The Greenlining Institute recently released a report, “California’s Climate Investments,” in which KYCC’s “Green Streets through Community Engagement” project was one of 10 case studies evaluated for its success in benefiting a disadvantaged area through the Greenhouse Gas Reduction Fund.
Under AB 32, the Global Warming Solutions Act of 2006, California created a program charging major polluters for their greenhouse gas emissions, generating nearly $3 billion for the Greenhouse Gas Reduction Fund (GGRF). A second law, SB 535, allocates at least 25% of GGRF allocations to projects in disadvantaged areas.
KYCC’s Environmental Services received funding from the GGRF through a CalFire grant for our “Green Streets” project. This multi-year project builds engagement with residents in the Pico-Union and South Los Angeles neighborhoods to increase the tree canopy cover in these communities.
KYCC and our community partners will plant 1,120 trees and reduce greenhouse gases by an estimated 1,986 tons to improve air and quality of life in these neighborhoods. Pico-Union and South L.A. are disproportionately impacted by pollution, as well as poverty and unemployment.
In addition to the trees to be planted, KYCC’s work will increase soil permeability and water capture; remove turf on medians and in yards; and reduce particulate matter in residential neighborhoods.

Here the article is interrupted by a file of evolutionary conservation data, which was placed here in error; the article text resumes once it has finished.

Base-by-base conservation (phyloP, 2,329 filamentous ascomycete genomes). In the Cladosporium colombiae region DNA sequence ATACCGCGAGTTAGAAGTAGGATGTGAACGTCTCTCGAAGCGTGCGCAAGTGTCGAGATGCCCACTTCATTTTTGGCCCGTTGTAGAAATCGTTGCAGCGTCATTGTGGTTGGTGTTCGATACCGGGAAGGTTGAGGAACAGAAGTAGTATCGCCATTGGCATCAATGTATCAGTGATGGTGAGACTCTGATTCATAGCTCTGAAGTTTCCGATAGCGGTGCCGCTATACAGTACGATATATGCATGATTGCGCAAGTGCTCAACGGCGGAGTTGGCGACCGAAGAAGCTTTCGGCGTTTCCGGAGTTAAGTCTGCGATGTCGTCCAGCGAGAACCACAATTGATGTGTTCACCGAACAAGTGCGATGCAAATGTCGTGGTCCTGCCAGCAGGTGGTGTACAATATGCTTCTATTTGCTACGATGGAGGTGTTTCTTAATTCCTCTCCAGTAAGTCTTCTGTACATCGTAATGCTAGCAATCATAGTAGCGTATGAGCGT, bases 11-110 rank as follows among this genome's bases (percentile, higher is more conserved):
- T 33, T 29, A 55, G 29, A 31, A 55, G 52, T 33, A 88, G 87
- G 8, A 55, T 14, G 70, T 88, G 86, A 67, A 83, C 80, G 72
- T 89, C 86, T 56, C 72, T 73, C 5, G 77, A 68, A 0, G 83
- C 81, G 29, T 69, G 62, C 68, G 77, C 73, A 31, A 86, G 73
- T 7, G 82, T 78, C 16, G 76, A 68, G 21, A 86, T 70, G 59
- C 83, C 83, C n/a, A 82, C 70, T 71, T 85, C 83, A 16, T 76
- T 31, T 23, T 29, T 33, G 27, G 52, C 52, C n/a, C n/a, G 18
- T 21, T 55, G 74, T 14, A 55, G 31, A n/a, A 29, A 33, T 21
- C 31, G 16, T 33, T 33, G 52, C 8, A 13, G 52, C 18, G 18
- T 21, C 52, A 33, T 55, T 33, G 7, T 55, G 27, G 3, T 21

“A dense tree canopy cover will also reduce the ‘heat island effect’ by absorbing the radiant heat from the sun and the shade will help to conserve electricity from air conditioning costs,” explains Ryan Allen, KYCC Environmental Services Manager.
Allen says that building relationships with residents is another prime goal of this project. KYCC has been planting trees in South L.A. for decades, but with this CalFire grant, we hope to build “street strategies” to outreach and educate community residents who wish to participate in the beautification of their community.
“Even though we can show that the cost to water a tree is pennies a month, if residents do not know us or trust us, getting their permission to plant a tree that they will be responsible for will continue to be a significant challenge,” Allen states. “We want to really listen to their concerns.”
Since 2007, KYCC has planted over 10,000 free trees in Los Angeles. The “Green Streets” project will be completed by 2019.